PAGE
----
That is the same approach Panz would take some years later after moving to Nowy Targ, a valley town in the mountains of southern Poland where her husband took a surgical post at a local hospital.
With the tenacity of a detective, Panz scoured archives in person and online, sifting through pre-war census data, property transactions and tax rolls, and the meticulous wartime records Germans kept of the deportation of Jews and the disposition of their holdings. Accompanied by her two young sons, she visited sites associated with the 2,000 Jews who had lived in Nowy Targ before the war. Only 100 survived the Holocaust. None live there now.
More properous families tended to leave longer paper trails, and that was what led Panz to focus on Emanuel Singer, who owned a store in a building that still stands on the town square. Singer sold hardware and farm equipment. He and his wife, Helena, raised six sons.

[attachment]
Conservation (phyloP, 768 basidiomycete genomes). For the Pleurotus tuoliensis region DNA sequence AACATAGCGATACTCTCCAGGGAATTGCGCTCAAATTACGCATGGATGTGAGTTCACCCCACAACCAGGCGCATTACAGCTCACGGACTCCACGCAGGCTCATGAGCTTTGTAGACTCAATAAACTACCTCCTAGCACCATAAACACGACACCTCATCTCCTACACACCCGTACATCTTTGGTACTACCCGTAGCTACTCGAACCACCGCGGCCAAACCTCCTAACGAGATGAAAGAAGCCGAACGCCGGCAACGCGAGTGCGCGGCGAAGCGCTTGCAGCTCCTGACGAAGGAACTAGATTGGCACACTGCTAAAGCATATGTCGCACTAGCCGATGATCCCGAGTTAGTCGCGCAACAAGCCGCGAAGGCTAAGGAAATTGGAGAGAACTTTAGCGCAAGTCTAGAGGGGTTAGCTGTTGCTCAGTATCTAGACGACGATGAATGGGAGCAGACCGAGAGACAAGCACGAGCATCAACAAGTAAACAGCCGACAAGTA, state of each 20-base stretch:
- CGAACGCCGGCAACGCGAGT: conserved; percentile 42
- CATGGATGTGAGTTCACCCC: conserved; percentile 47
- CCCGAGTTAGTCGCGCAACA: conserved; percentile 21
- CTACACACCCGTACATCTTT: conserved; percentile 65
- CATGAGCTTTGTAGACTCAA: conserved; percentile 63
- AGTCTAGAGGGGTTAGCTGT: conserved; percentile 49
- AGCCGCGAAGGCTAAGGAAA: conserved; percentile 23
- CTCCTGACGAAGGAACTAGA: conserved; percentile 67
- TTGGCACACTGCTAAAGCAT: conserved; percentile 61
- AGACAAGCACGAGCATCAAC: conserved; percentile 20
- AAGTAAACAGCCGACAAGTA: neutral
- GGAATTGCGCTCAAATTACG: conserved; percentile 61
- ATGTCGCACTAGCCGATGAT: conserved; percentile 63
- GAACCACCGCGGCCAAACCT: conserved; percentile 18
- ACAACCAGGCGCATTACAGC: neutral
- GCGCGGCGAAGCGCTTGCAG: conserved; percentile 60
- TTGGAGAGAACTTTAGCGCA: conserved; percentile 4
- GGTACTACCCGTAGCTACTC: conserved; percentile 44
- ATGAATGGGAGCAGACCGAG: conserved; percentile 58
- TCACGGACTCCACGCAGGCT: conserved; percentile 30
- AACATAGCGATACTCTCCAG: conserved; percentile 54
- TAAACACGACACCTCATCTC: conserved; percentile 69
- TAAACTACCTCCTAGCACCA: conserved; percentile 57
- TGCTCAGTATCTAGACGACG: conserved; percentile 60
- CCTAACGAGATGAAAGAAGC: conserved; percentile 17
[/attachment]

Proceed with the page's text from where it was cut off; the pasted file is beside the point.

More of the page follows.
Panz sought to “humanize” the Singers, to learn about the people behind the names and figures. In June 2012, through a Google search, she struck gold in the form of a website, janetapplefield.com. Its title: “Janet Singer Applefield: Teaching Young Adults Tolerance By Telling My Story.”
Applefield was Emanuel Singer’s first grandchild. Originally named Gustawa, she was born in 1935, the daughter of Singer’s oldest son, Lolek, and his wife, Maria. Posted on the website is an array of family photos, from posed formal gatherings to snapshots of country outings. Nearly all those pictured would have their lives cut short by the Holocaust.
Jonathan Applefield had set up the site for his mother just a few months before Panz happened upon it. Until then, he had not been particularly interested in the Holocaust.
“I didn’t want to identify with the victim,” the 46-year-old New Yorker said of his conflicted feelings. Through helping Panz with her research, he has come to feel pride, not shame, about his family’s story.